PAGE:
Speech and Language Disorders in Kenyan Children: Adapting Tools For Regions With Few Assessment Resources.

Abstract

This study sought to adapt a battery of Western speech and language assessment tools to a rural Kenyan setting. The tool was developed for children whose first language was KiGiryama, a Bantu language. A total of 539 Kenyan children (males=271, females=268, ethnicity=100% Kigiryama. Data were collected from 303 children admitted to hospital with severe malaria and 206 age-matched children recruited from the village communities. The language assessments were based upon the Content, Form and Use (C/F/U) model. The assessment was based upon the adapted versions of the Peabody Picture Vocabulary Test, Test for the Reception of Grammar, Renfrew Action Picture Test, Pragmatics Profile of Everyday Communication Skills in Children, Test of Word Finding and language specific tests of lexical semantics, higher level language. Preliminary measures of construct validity suggested that the theoretical assumptions behind the construction of the assessments were appropriate and re-test and inter-rater reliability scores were acceptable. These findings illustrate the potential to adapt Western speech and language assessments in other languages and settings, particularly those in which there is a paucity of standardised tools.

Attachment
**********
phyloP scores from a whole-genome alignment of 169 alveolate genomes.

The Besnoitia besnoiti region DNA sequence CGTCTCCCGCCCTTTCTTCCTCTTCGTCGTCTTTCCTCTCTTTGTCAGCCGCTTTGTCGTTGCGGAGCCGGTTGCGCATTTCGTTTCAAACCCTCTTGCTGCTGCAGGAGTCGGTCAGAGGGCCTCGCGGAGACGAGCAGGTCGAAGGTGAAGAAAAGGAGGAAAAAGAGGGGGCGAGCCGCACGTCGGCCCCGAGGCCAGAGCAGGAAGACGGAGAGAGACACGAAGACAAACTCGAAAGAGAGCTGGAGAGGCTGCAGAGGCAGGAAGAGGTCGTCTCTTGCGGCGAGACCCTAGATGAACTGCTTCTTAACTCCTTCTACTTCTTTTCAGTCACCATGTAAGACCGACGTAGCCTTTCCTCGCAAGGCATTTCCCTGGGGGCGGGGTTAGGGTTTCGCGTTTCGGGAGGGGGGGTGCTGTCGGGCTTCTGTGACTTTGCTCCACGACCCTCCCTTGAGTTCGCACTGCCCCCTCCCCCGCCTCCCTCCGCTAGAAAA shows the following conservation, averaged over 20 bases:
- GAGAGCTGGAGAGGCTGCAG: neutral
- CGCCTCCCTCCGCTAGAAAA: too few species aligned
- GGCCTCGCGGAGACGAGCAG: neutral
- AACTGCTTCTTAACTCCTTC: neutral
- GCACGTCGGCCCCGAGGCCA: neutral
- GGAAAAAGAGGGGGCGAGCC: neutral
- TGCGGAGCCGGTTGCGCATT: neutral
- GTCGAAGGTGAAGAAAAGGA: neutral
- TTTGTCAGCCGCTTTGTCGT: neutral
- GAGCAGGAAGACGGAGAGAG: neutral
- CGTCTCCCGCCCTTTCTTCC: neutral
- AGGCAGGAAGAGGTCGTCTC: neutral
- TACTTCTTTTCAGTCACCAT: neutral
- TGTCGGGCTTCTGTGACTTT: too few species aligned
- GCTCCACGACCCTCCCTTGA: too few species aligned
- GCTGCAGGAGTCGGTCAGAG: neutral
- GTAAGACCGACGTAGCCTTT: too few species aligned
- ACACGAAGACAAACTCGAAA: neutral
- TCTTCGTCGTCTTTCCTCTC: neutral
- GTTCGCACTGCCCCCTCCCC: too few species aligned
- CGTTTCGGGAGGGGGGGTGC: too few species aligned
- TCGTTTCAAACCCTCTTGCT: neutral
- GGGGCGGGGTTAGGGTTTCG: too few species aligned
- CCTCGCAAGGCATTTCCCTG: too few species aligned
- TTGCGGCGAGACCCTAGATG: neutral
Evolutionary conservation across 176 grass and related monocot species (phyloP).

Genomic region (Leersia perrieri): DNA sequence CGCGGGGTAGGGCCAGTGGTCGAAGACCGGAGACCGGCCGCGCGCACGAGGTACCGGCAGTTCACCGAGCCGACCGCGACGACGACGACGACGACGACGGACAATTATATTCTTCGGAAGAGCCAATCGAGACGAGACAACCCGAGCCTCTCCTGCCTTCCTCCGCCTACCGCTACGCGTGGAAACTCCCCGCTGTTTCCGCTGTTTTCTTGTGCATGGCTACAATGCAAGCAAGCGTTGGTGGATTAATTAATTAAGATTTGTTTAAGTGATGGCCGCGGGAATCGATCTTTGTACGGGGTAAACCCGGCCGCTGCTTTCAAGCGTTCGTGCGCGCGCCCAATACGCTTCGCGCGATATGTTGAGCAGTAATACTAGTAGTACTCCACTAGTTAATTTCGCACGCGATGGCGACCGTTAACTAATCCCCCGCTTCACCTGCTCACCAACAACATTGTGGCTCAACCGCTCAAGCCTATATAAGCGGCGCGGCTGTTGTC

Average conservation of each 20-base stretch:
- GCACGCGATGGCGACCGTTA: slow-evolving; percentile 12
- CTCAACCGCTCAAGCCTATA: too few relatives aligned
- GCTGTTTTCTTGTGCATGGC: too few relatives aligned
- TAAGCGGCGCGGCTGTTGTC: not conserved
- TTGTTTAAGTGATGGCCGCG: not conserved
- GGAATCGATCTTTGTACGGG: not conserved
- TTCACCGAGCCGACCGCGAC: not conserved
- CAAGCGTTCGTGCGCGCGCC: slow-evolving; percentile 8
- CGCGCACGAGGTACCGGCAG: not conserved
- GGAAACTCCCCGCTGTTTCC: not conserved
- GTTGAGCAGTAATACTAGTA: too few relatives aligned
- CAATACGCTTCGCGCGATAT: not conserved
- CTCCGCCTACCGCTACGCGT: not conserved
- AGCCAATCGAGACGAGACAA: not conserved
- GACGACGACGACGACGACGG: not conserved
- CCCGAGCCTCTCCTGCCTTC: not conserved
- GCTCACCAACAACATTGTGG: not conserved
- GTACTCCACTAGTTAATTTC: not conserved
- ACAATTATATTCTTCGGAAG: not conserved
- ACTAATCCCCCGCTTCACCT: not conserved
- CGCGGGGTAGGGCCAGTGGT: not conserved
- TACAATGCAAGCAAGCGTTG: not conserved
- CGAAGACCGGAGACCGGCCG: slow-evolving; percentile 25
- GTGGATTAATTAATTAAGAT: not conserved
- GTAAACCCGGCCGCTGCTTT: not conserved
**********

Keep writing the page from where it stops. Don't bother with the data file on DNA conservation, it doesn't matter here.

Cite this paper

@article{Carter2012SpeechAL, title={Speech and Language Disorders in Kenyan Children: Adapting Tools For Regions With Few Assessment Resources.}, author={Julie Anne Carter and Grace Murira and Joseph K. Gona and Judy Tumaini and Janet A Lees and Brian George Richard Neville and Charles Newton}, journal={Journal of psychology in Africa}, year={2012}, volume={22 2}, pages={155-170} }